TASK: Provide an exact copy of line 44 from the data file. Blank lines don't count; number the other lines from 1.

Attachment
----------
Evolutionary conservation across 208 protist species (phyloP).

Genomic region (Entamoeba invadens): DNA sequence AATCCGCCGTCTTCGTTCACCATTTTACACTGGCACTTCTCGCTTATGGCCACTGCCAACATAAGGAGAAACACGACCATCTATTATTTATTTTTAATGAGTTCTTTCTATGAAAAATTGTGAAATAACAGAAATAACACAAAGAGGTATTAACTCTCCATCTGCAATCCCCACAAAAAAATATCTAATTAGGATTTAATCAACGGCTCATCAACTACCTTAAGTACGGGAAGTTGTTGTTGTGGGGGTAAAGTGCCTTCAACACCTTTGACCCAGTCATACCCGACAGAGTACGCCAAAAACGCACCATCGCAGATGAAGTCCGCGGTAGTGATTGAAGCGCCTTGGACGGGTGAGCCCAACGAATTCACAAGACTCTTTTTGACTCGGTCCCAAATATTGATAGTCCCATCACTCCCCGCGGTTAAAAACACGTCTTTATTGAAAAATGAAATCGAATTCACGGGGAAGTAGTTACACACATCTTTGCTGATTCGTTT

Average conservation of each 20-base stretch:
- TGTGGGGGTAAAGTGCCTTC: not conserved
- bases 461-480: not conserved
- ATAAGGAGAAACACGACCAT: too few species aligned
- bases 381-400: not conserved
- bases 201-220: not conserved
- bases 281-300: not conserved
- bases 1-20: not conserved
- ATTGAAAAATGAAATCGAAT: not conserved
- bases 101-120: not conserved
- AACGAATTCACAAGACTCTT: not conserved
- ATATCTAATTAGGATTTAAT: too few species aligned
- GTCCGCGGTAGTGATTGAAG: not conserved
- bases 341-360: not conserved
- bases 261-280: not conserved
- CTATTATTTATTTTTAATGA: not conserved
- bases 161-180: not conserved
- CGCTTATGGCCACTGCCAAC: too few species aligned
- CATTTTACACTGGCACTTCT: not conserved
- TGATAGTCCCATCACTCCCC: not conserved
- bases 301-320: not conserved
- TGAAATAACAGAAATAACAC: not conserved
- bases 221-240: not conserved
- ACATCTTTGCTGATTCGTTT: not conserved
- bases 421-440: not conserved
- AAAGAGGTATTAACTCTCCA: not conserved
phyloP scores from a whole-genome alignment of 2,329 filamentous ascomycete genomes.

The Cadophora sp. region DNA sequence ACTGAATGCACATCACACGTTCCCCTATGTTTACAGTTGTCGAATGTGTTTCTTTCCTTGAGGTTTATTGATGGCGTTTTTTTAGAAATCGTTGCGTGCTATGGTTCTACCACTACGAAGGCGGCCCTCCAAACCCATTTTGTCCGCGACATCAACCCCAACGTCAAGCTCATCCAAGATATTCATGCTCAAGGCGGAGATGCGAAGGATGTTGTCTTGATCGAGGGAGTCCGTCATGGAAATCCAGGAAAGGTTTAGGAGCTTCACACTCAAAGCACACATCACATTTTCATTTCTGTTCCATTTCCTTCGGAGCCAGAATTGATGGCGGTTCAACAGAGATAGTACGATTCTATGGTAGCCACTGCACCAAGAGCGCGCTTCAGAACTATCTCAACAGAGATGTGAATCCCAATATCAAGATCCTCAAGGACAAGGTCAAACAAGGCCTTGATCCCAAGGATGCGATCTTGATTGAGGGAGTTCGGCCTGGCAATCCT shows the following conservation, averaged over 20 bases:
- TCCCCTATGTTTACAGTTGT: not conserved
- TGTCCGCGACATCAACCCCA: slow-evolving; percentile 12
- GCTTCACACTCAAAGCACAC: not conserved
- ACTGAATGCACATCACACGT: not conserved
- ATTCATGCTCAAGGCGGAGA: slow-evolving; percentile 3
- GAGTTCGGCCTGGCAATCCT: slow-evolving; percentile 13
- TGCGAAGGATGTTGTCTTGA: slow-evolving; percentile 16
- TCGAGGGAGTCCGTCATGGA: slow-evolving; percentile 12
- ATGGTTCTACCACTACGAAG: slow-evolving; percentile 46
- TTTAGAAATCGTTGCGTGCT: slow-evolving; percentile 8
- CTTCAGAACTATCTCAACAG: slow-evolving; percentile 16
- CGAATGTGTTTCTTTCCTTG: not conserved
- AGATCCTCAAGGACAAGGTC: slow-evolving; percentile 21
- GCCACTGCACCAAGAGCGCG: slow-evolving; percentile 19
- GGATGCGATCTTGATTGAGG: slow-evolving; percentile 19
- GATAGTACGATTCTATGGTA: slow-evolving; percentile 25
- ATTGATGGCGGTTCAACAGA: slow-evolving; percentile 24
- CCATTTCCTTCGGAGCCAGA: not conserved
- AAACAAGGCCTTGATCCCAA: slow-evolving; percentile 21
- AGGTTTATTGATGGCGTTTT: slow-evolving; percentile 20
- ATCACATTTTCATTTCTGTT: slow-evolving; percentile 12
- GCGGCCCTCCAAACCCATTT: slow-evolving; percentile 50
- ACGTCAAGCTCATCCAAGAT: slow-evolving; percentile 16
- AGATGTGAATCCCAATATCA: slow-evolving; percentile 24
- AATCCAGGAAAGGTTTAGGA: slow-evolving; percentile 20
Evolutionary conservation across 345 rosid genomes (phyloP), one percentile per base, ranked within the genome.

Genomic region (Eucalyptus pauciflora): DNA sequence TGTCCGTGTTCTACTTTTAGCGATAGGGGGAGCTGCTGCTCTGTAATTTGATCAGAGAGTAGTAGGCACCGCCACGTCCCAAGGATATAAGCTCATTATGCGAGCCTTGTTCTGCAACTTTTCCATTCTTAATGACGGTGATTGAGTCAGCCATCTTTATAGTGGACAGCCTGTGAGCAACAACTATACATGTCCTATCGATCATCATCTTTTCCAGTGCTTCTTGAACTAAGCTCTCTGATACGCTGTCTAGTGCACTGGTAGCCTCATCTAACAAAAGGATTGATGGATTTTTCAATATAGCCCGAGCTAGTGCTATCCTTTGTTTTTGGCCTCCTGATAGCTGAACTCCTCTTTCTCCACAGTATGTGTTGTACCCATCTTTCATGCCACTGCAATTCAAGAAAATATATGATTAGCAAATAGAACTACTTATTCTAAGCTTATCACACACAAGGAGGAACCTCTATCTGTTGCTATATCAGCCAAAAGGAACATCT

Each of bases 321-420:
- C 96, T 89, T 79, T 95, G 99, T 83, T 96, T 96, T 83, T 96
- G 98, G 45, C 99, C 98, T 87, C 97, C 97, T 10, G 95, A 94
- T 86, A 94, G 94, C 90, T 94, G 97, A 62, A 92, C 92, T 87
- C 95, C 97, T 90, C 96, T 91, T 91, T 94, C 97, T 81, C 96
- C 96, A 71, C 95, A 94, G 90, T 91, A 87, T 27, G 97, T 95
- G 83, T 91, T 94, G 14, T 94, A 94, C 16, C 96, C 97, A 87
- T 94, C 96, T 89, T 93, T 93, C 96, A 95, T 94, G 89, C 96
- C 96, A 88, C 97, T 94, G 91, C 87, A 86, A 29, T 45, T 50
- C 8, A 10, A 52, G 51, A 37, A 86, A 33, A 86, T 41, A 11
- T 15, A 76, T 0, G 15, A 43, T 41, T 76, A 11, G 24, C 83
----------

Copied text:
- GCCACTGCACCAAGAGCGCG: slow-evolving; percentile 19